Dear Rolling Stone: Duluth is not 'Trump Country'

Ana Marie Cox and Rolling Stone think Duluth is 'Trump Country.' All the facts say otherwise.

Ana Marie Cox and Rolling Stone think Duluth is 'Trump Country.' All the facts say otherwise. Brian Peterson, Star Tribune

Donald Trump spoke in Duluth on Wednesday. It was about what you'd expect

Here's another thing we've come to expect: A writer for a national media outlet tried to capture the spirit of a Minnesota place, and missed by a mile.

And another: City Pages is racing to defend us from these coastal elites! (And act all pissy about it!) 

Rolling Stone's on-the-ground piece about Trump's speech to 8,000-some attendees undoubtedly has some valuable insights. None of them come at the beginning of the story, which frames Duluth like this (emphasis ours):

If you’re wondering why Trump came to Duluth, that’s because Duluth is a reverse oasis in a place known for its natural beauty, good health outcomes, relatively low crime and high standard of living. Like the more prosperous areas of Minnesota, Duluth is strikingly white. Look deeper than skin and you’ll find Duluth is a struggling post-manufacturing cipher with the highest drug overdose rate in the state. U.S. Steel closed its gigantic Morgan Park plant in 1981, causing a slow cascade of desolation that stilled the concrete and hardboard plants and emptied out the grain elevators. Today, the small city of 80,000 scrapes by on tourism and as a port. There’s a paper plant that has been on the verge of closing for 10 years. Duluth has a poverty rate (21 percent) that would rank it among the most desperate counties in West Virginia and per capita income just below that of Wheeling. Lake Superior’s merciless beauty crashes up against a town whose shoreside skyline is dominated by stolid, brutalist mid-century relics and precarious-seeming industrial shipping contraptions, rusty and mostly silent. Downtown, every surface is covered with a thin layer of grime. It is, in other words, Trump Country.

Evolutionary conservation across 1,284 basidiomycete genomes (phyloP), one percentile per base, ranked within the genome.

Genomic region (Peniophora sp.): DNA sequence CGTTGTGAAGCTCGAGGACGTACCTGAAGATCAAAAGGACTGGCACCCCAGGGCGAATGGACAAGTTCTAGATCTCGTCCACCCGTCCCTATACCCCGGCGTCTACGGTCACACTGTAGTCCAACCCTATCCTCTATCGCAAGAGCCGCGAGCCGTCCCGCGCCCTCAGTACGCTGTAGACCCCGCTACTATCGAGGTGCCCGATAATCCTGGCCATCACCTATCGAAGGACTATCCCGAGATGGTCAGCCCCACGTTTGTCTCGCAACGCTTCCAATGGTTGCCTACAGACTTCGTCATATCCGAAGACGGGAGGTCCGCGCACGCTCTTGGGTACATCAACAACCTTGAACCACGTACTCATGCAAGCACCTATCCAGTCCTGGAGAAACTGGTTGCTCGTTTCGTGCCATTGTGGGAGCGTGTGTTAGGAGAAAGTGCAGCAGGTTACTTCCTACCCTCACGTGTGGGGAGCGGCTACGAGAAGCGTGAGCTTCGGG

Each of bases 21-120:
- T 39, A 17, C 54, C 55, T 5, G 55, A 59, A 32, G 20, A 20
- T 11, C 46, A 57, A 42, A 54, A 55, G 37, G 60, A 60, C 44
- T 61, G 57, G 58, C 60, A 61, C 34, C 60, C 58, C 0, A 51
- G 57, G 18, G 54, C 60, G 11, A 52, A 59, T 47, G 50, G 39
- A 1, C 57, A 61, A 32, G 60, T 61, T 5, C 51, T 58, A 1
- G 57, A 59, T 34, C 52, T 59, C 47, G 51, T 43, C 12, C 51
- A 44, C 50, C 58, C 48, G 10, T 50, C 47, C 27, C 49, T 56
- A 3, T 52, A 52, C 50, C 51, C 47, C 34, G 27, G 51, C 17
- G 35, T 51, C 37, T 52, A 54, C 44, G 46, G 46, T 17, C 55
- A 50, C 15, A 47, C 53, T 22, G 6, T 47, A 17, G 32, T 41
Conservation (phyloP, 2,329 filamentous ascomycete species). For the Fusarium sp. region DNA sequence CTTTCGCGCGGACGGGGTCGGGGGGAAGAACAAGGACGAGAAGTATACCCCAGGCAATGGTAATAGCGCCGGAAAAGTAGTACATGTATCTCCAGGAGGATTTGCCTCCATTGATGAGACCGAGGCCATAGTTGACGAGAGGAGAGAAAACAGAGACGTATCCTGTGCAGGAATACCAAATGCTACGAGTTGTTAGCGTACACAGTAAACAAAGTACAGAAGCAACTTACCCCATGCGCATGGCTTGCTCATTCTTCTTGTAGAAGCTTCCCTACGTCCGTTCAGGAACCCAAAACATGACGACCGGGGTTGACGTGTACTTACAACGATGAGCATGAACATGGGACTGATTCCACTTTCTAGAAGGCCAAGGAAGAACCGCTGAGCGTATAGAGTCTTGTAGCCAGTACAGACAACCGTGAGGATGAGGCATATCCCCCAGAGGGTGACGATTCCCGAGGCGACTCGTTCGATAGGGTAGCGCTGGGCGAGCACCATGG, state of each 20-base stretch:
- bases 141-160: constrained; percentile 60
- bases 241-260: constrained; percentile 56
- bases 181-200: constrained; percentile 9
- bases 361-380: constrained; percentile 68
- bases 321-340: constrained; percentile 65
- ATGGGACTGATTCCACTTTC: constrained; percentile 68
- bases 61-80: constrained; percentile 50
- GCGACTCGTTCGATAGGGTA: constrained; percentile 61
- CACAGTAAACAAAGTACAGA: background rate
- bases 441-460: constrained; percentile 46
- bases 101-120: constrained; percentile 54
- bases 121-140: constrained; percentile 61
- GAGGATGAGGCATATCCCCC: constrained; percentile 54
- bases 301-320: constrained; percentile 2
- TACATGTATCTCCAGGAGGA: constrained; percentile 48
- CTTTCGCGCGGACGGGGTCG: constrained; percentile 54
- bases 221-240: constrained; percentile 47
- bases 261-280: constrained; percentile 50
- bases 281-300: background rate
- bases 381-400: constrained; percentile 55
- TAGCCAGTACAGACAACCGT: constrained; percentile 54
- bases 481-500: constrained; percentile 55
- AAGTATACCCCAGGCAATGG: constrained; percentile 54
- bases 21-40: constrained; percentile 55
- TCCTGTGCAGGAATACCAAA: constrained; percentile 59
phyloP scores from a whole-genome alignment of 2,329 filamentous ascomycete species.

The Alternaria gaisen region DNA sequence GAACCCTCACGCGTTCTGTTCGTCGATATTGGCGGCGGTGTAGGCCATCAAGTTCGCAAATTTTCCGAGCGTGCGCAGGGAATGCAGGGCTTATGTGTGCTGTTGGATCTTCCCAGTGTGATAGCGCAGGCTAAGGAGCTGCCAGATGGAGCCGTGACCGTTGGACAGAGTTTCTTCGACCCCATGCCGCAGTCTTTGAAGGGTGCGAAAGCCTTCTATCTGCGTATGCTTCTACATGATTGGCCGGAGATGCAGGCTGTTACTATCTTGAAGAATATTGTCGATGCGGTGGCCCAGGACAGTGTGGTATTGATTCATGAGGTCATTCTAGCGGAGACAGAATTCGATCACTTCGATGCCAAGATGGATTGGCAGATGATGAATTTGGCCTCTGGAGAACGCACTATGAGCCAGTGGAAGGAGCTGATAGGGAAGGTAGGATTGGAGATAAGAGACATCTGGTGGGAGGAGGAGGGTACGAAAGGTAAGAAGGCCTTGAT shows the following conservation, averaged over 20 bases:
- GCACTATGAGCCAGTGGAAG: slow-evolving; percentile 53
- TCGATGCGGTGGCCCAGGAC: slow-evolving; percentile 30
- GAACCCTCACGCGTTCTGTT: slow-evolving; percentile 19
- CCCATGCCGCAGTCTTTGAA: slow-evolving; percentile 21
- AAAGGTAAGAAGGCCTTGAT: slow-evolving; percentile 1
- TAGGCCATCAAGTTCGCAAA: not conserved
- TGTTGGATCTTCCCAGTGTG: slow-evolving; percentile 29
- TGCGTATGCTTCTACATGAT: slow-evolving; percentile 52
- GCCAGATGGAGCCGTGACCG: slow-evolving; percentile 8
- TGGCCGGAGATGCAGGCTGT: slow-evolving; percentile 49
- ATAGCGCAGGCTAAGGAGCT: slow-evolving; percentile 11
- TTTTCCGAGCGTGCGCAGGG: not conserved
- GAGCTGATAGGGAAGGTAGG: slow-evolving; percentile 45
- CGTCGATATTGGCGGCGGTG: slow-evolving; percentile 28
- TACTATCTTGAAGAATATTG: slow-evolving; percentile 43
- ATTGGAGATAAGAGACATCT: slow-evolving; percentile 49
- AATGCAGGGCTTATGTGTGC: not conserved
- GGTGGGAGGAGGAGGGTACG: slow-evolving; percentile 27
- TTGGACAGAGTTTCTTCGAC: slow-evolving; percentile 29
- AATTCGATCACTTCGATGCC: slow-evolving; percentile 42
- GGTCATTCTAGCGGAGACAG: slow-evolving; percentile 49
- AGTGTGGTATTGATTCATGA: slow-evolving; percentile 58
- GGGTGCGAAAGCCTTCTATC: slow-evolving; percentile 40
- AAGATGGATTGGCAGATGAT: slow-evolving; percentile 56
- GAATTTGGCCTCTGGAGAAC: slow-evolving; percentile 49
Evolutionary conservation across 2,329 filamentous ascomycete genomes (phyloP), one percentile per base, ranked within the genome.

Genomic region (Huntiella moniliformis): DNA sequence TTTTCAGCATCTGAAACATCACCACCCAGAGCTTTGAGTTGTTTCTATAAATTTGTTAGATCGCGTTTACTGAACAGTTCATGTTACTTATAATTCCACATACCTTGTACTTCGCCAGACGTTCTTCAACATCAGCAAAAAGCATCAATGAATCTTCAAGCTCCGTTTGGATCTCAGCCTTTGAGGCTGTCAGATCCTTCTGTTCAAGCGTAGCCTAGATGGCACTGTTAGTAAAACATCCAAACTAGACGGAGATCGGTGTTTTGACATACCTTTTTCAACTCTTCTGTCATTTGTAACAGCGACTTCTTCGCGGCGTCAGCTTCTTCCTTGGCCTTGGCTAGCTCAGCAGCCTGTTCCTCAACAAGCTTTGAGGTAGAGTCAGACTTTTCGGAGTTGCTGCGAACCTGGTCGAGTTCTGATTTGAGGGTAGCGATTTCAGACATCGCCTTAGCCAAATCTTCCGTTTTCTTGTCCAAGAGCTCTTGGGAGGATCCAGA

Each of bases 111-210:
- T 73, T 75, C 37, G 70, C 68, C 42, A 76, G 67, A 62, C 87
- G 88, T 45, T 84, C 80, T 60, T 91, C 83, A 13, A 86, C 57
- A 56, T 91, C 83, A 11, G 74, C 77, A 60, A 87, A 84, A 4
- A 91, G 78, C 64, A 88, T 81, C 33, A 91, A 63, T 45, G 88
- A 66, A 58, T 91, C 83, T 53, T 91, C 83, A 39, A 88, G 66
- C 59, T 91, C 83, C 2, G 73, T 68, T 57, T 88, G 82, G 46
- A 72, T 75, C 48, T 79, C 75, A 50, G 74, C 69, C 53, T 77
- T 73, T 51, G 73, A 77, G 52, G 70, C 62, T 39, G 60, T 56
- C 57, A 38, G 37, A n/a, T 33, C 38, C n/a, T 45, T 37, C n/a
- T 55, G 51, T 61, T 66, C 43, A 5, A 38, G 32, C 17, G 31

No, in other, truer words, it is not.

Many (probably too many) post-2016 thinkpieces have featured city journalists dipping a toe into rural backwaters that voted for Trump, seeking answers about the souls of these simple people. Rolling Stone seems to have reverse-engineered the whole idea: Duluth feels like Trump Country, or would if someone wrote the right paragraph, and therefore it is.

If only there were election results to back that up.

Some 48,416 Duluth residents voted for president in the 2016 election, and 28,845 (59.9 percent) of them voted for Hillary Clinton. Donald Trump got 14,764 Duluth votes. That's 30 percent.

If that qualifies, what isn't "Trump Country"? Three blocks in Brooklyn, San Francisco but only over Pride Weekend, and Barack Obama's house? 

Maybe Rolling Stone was trying to use Duluth as a stand-in for the entire Eighth Congressional District, a massive chunk of northern Minnnesota, where Trump indeed got more votes than Hillary. Duluth is the district's consistently liberal bastion. 

Duluth is white, it's got a drug problem, it's got poverty, its industry has seen better days. So what? It still didn't vote for Donald Trump. This city's facing the same challenges that lured some in Pennsylvania, Wisconsin, or Ohio to fall under the sway of a strongman who promised to fix everything.

Duluth shot his ass down by a two-to-one margin. For that it should be applauded, not insulted.

Rolling Stone could be forgiven for ignorance, lumping Duluth in with "those people out there." The writer of this piece cannot. Ana Marie Cox (who we like!) lives in Minneapolis. She probably drove to Duluth to report this... in the same way a lot of these Trump supporters might've driven in from out of town, warily eying all these weirdo liberals in left-wing Duluth.

If Cox is worried about the "thin layer of grime" she detected all over "every surface" (every surface?), she should bring a towel next time. If she wants to learn about its politics, she should Google them.

Or ask its mayor, Emily Larson, who won election in 2015 with 72 percent of the vote, trouncing a Trump-esque boxing promoter. 

Matter of fact, sounds like Cox and Rolling Stone will be hearing from Mayor Larson soon enough.

UPDATE: As of mid-Friday morning, Rolling Stone's story has been altered to describe Duluth as "potential Trump Country," a phrase that implies about a third of the reliably blue city's electorate could up and change its mind in the next election. (After the last line, Rolling Stone says: "This post has been updated." No kidding!) On Twitter, writer Ana Marie Cox has offered something that is not quite an admission she got something (or everything) wrong.